Mum and Dad did what they could to help me while I was here – we never did have ‘lots of money’ or come from a well-off family, but I was lucky enough that when I landed, I applied for and got a scholarship which covered my tuition fees and a bit of a living allowance. I certainly wasn’t living the high life here in Australia as some of them (still) believe.

     

    Being the youngest, I don’t buy into the whole ‘youngest of the family got the best opportunities’ arguments that they’ve banded around in secret. I say “If you work hard enough and want something enough, you can get it, you just have to be willing to give things up, whatever your age”.

     

    I really resent their jealousy (which never gets explicitly said) because it belittles my own achievements here. I don’t doubt that I had help, but it wasn’t anywhere near as good as some international students (like the mainland Chinese) have it now. It was a struggle many days.

     

    What I have found is that whenever there is a problem here, YOU have to fix it, whether that’s your car breaks down, house needs repairing, your visa needs extending, whatever. If you don’t fix it, (esp your visa) there was always the fear you would get deported and would have to leave everything here, plus the 3-yr exclusion order on you coming back.

     

    I’ve known people get deported and it’s not nice. I remember like others, just hoping and praying that my onshore visa would get approved (again) when it came up for expiry and that I would be allowed to stay here for another period of time, and (hopefully), onshore migrate at the end of it all.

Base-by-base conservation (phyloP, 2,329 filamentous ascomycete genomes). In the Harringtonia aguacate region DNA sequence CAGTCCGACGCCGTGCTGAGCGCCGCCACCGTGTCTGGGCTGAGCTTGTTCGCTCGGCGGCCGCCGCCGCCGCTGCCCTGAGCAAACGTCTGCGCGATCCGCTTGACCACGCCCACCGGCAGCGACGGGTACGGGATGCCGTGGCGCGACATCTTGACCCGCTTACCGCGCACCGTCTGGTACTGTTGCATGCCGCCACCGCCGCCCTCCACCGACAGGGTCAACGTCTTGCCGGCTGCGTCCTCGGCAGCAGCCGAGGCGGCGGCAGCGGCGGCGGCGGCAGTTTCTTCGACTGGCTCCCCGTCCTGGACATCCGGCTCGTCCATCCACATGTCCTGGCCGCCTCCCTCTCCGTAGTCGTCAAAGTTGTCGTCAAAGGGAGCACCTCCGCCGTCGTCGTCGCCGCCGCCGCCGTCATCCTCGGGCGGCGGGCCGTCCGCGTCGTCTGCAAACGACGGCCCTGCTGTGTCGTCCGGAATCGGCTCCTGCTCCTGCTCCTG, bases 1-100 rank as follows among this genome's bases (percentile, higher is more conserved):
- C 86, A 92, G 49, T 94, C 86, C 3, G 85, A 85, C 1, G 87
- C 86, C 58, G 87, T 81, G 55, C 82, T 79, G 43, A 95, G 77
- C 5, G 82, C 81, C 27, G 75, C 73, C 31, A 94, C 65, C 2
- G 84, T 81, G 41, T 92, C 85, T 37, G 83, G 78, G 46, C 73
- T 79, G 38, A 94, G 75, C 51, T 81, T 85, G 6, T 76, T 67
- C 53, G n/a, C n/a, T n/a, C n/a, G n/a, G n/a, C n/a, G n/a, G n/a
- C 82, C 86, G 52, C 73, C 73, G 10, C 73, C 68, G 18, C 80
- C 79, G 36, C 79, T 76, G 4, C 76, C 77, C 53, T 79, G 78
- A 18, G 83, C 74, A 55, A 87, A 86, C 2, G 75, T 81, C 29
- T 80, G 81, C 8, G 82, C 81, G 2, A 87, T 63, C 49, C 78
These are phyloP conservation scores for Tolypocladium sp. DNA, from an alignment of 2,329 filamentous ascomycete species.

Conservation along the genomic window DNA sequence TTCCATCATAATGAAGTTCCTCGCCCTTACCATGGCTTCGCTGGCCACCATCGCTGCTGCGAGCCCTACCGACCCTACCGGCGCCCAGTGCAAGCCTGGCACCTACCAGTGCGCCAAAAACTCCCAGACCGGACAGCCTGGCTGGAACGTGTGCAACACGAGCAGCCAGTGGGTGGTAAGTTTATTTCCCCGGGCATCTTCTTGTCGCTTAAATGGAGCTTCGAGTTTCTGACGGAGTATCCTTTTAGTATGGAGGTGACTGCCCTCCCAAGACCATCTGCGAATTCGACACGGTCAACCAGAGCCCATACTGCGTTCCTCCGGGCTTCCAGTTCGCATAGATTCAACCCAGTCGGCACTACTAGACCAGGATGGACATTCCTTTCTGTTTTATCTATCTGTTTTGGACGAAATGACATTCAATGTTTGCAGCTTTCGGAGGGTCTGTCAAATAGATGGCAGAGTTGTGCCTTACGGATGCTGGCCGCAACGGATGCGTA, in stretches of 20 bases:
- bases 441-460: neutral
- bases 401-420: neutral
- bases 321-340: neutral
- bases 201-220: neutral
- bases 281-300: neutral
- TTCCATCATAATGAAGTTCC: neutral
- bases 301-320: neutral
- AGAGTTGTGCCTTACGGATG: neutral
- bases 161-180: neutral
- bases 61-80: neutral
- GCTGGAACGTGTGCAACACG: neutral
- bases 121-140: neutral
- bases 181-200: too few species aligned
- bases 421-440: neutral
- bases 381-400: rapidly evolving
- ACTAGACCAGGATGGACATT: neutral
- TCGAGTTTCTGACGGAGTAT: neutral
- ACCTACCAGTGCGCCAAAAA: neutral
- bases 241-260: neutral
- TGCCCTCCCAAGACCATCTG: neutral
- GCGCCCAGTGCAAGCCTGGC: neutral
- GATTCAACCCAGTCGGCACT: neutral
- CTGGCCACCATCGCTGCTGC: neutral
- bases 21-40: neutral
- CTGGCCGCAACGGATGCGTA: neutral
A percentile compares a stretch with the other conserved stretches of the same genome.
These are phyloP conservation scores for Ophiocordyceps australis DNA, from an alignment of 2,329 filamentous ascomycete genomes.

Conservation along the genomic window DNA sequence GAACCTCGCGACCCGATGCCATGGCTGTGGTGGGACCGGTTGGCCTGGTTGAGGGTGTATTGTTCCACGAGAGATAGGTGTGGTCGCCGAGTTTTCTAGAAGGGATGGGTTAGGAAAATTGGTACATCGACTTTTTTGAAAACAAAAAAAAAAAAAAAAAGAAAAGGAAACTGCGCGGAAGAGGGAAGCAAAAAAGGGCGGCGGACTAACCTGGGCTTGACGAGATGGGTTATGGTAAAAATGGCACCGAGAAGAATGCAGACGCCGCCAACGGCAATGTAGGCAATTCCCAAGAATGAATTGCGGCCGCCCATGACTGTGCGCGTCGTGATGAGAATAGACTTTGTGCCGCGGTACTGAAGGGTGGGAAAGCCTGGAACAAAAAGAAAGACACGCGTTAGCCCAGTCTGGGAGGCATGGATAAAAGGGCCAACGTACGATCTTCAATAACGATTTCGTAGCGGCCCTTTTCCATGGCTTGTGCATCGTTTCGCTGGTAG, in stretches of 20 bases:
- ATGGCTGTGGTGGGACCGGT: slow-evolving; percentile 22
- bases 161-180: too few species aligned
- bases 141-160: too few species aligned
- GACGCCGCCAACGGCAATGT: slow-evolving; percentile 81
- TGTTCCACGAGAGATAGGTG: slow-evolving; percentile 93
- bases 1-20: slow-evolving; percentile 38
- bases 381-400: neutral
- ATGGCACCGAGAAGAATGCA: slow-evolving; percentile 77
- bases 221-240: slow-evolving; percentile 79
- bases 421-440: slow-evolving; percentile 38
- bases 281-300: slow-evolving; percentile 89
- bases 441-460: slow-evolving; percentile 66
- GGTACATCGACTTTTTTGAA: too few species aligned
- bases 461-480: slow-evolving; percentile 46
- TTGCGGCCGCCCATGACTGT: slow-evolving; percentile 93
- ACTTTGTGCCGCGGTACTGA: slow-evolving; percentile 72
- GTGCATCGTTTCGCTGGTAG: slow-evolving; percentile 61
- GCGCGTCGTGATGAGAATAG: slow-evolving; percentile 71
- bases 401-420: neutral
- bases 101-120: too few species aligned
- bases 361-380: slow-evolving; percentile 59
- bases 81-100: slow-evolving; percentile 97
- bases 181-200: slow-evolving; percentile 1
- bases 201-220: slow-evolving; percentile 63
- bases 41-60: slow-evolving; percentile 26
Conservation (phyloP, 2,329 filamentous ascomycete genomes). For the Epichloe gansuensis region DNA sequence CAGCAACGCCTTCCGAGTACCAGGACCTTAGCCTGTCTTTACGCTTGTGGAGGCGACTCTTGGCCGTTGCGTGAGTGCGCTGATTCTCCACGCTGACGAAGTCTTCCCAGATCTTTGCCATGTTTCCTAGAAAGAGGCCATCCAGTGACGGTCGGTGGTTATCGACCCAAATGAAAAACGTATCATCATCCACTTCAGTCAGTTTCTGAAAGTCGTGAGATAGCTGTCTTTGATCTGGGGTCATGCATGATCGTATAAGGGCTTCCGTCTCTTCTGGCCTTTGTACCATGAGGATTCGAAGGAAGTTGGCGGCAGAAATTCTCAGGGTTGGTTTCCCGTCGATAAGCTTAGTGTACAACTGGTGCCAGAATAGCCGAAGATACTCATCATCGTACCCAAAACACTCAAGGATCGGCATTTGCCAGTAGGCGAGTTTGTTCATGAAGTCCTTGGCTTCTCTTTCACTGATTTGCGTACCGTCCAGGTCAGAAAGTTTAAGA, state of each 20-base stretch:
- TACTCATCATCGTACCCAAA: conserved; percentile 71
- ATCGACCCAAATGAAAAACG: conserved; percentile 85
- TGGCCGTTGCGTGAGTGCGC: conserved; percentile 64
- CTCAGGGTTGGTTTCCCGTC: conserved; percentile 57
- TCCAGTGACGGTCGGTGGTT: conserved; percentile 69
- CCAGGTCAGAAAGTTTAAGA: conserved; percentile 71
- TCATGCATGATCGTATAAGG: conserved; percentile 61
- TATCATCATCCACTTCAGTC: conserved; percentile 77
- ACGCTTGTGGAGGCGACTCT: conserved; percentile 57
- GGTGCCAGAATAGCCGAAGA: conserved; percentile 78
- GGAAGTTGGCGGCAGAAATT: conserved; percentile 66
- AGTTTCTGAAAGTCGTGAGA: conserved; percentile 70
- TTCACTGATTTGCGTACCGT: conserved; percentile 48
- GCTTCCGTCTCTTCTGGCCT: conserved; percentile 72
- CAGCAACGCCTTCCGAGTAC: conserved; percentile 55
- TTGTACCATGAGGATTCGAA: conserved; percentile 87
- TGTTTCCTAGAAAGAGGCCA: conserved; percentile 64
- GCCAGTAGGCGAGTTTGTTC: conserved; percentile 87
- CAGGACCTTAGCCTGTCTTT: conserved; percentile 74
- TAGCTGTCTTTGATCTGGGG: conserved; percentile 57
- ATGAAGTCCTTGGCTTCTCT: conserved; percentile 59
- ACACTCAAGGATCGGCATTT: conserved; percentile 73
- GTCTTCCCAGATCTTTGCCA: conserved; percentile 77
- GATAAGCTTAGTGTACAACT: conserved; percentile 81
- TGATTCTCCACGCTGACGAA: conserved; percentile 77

When I eventually have kids of my own, I will have to look after them comparatively much more than my siblings did (No extended family here to pass them on to for a night off).

     

    No one did my postgraduate research or wrote my thesis for me. I couldn’t go back for a family funeral because I had to stay here and correct my first submission, which took six months. That would probably get used as something against me, that “I wasn’t there”. In fact, I haven’t been back in eight and a half years because I’ve been busy saving for a house and a future here in Australia.

     

    To those back in the UK who think it’s easy, I say “try being away from your own family for that long and see how you like it”. To those who are thinking of migrating, learn from the experiences of others.

     

    I never had a car before I came to Australia, now I do, which I paid for from my own money.

     

    I paid for my own wedding in cash, I never asked Mum and Dad to help or contribute money and never took a loan out for it.

     

    I never asked for a house or help for the deposit or anyone to pay for it. I now have a house because I saved up and did without “nice things” like a better car, gadgets, holidays and ‘going back home’. You cut your cloth accordingly.

     

    So when someone tells me “it was easy”, I don’t quite agree.

     

    I think some of it is the misguided (plain wrong) idea that they get from shows like “Place in the Sun”, “Wanted Down Under” - http://www.bbc.co.uk/programmes/b006s5v8 and “Poms in Paradise” (currently screening on ITV and YouTube) where, from what I understand, people essentially get a free plane ticket to go to Australia, have a look, spend a couple of weeks there as a holiday and then decide if they like it enough to migrate.

     

    What a load of cobblers. It is completely unrealistic. But, this is probably how they think I live down here, because obviously, they’ll show the best bits on TV.

     

    Most people don’t have that luxury of a recce. Those who do are usually much better established than some of us were before we came here.

     

    When I first came here, that was it – first time to see the country. Never been here before, not on holiday or anything, no ‘recce’ trip like some. I came here, one flight after another, like a bag of airmail. No ‘stopover’ or anything like that because I couldn’t afford it.